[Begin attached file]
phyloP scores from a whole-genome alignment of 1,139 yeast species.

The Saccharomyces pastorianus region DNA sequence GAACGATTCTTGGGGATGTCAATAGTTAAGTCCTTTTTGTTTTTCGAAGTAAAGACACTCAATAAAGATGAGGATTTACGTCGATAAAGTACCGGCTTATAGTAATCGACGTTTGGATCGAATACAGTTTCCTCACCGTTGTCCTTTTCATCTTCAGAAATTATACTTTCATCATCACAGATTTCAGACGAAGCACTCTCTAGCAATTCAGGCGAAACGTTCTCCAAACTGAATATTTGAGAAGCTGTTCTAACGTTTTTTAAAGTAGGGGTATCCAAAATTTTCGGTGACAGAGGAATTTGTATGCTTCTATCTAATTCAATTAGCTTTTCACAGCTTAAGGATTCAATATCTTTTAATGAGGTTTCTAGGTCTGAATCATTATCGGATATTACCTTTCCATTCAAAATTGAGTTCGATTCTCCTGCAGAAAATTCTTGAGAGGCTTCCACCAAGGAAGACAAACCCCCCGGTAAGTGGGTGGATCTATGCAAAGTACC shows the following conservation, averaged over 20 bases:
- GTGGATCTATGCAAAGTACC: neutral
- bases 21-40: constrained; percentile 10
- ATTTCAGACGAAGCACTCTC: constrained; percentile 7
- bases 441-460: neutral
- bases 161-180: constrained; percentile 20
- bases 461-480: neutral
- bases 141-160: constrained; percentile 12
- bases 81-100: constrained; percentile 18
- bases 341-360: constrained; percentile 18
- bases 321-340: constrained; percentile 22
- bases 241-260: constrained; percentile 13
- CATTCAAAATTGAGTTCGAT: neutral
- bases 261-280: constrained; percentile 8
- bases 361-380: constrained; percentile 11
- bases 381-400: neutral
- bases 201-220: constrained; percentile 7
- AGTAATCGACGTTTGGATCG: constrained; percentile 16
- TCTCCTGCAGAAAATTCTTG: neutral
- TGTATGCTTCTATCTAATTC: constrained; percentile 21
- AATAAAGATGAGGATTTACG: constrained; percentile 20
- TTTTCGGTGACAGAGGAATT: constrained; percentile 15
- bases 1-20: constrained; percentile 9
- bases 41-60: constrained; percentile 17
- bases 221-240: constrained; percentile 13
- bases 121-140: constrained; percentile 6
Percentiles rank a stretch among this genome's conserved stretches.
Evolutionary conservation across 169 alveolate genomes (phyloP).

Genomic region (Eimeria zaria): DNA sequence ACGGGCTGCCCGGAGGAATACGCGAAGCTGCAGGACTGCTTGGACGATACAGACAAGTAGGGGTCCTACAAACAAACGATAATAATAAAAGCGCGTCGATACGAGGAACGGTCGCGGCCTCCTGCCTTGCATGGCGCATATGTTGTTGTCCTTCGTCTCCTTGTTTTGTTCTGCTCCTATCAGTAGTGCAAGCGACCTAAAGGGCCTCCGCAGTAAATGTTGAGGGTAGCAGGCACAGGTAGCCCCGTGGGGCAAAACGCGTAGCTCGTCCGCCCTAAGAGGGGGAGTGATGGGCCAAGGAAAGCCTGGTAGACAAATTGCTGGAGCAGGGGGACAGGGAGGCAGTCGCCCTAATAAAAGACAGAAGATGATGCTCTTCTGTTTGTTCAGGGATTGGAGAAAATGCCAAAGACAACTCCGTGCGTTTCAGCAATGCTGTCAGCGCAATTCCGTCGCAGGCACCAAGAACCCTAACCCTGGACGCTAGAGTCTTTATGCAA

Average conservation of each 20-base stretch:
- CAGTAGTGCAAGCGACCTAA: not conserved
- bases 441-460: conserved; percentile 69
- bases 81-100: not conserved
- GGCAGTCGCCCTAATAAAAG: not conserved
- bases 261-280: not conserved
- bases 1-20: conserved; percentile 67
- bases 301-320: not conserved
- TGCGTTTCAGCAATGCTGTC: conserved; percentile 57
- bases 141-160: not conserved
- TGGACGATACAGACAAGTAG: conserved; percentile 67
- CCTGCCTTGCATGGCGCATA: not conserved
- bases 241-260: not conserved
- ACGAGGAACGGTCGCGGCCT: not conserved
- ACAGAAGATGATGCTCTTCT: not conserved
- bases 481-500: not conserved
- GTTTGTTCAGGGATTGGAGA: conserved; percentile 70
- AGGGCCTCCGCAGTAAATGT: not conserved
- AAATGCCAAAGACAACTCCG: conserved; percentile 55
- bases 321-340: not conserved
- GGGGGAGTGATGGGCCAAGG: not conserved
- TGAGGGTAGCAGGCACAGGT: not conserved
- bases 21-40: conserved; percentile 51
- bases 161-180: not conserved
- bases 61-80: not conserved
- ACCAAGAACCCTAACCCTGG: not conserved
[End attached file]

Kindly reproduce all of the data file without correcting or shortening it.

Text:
phyloP scores from a whole-genome alignment of 1,139 yeast species.

The Saccharomyces pastorianus region DNA sequence GAACGATTCTTGGGGATGTCAATAGTTAAGTCCTTTTTGTTTTTCGAAGTAAAGACACTCAATAAAGATGAGGATTTACGTCGATAAAGTACCGGCTTATAGTAATCGACGTTTGGATCGAATACAGTTTCCTCACCGTTGTCCTTTTCATCTTCAGAAATTATACTTTCATCATCACAGATTTCAGACGAAGCACTCTCTAGCAATTCAGGCGAAACGTTCTCCAAACTGAATATTTGAGAAGCTGTTCTAACGTTTTTTAAAGTAGGGGTATCCAAAATTTTCGGTGACAGAGGAATTTGTATGCTTCTATCTAATTCAATTAGCTTTTCACAGCTTAAGGATTCAATATCTTTTAATGAGGTTTCTAGGTCTGAATCATTATCGGATATTACCTTTCCATTCAAAATTGAGTTCGATTCTCCTGCAGAAAATTCTTGAGAGGCTTCCACCAAGGAAGACAAACCCCCCGGTAAGTGGGTGGATCTATGCAAAGTACC shows the following conservation, averaged over 20 bases:
- GTGGATCTATGCAAAGTACC: neutral
- bases 21-40: constrained; percentile 10
- ATTTCAGACGAAGCACTCTC: constrained; percentile 7
- bases 441-460: neutral
- bases 161-180: constrained; percentile 20
- bases 461-480: neutral
- bases 141-160: constrained; percentile 12
- bases 81-100: constrained; percentile 18
- bases 341-360: constrained; percentile 18
- bases 321-340: constrained; percentile 22
- bases 241-260: constrained; percentile 13
- CATTCAAAATTGAGTTCGAT: neutral
- bases 261-280: constrained; percentile 8
- bases 361-380: constrained; percentile 11
- bases 381-400: neutral
- bases 201-220: constrained; percentile 7
- AGTAATCGACGTTTGGATCG: constrained; percentile 16
- TCTCCTGCAGAAAATTCTTG: neutral
- TGTATGCTTCTATCTAATTC: constrained; percentile 21
- AATAAAGATGAGGATTTACG: constrained; percentile 20
- TTTTCGGTGACAGAGGAATT: constrained; percentile 15
- bases 1-20: constrained; percentile 9
- bases 41-60: constrained; percentile 17
- bases 221-240: constrained; percentile 13
- bases 121-140: constrained; percentile 6
Percentiles rank a stretch among this genome's conserved stretches.
Evolutionary conservation across 169 alveolate genomes (phyloP).

Genomic region (Eimeria zaria): DNA sequence ACGGGCTGCCCGGAGGAATACGCGAAGCTGCAGGACTGCTTGGACGATACAGACAAGTAGGGGTCCTACAAACAAACGATAATAATAAAAGCGCGTCGATACGAGGAACGGTCGCGGCCTCCTGCCTTGCATGGCGCATATGTTGTTGTCCTTCGTCTCCTTGTTTTGTTCTGCTCCTATCAGTAGTGCAAGCGACCTAAAGGGCCTCCGCAGTAAATGTTGAGGGTAGCAGGCACAGGTAGCCCCGTGGGGCAAAACGCGTAGCTCGTCCGCCCTAAGAGGGGGAGTGATGGGCCAAGGAAAGCCTGGTAGACAAATTGCTGGAGCAGGGGGACAGGGAGGCAGTCGCCCTAATAAAAGACAGAAGATGATGCTCTTCTGTTTGTTCAGGGATTGGAGAAAATGCCAAAGACAACTCCGTGCGTTTCAGCAATGCTGTCAGCGCAATTCCGTCGCAGGCACCAAGAACCCTAACCCTGGACGCTAGAGTCTTTATGCAA

Average conservation of each 20-base stretch:
- CAGTAGTGCAAGCGACCTAA: not conserved
- bases 441-460: conserved; percentile 69
- bases 81-100: not conserved
- GGCAGTCGCCCTAATAAAAG: not conserved
- bases 261-280: not conserved
- bases 1-20: conserved; percentile 67
- bases 301-320: not conserved
- TGCGTTTCAGCAATGCTGTC: conserved; percentile 57
- bases 141-160: not conserved
- TGGACGATACAGACAAGTAG: conserved; percentile 67
- CCTGCCTTGCATGGCGCATA: not conserved
- bases 241-260: not conserved
- ACGAGGAACGGTCGCGGCCT: not conserved
- ACAGAAGATGATGCTCTTCT: not conserved
- bases 481-500: not conserved
- GTTTGTTCAGGGATTGGAGA: conserved; percentile 70
- AGGGCCTCCGCAGTAAATGT: not conserved
- AAATGCCAAAGACAACTCCG: conserved; percentile 55
- bases 321-340: not conserved
- GGGGGAGTGATGGGCCAAGG: not conserved
- TGAGGGTAGCAGGCACAGGT: not conserved
- bases 21-40: conserved; percentile 51
- bases 161-180: not conserved
- bases 61-80: not conserved
- ACCAAGAACCCTAACCCTGG: not conserved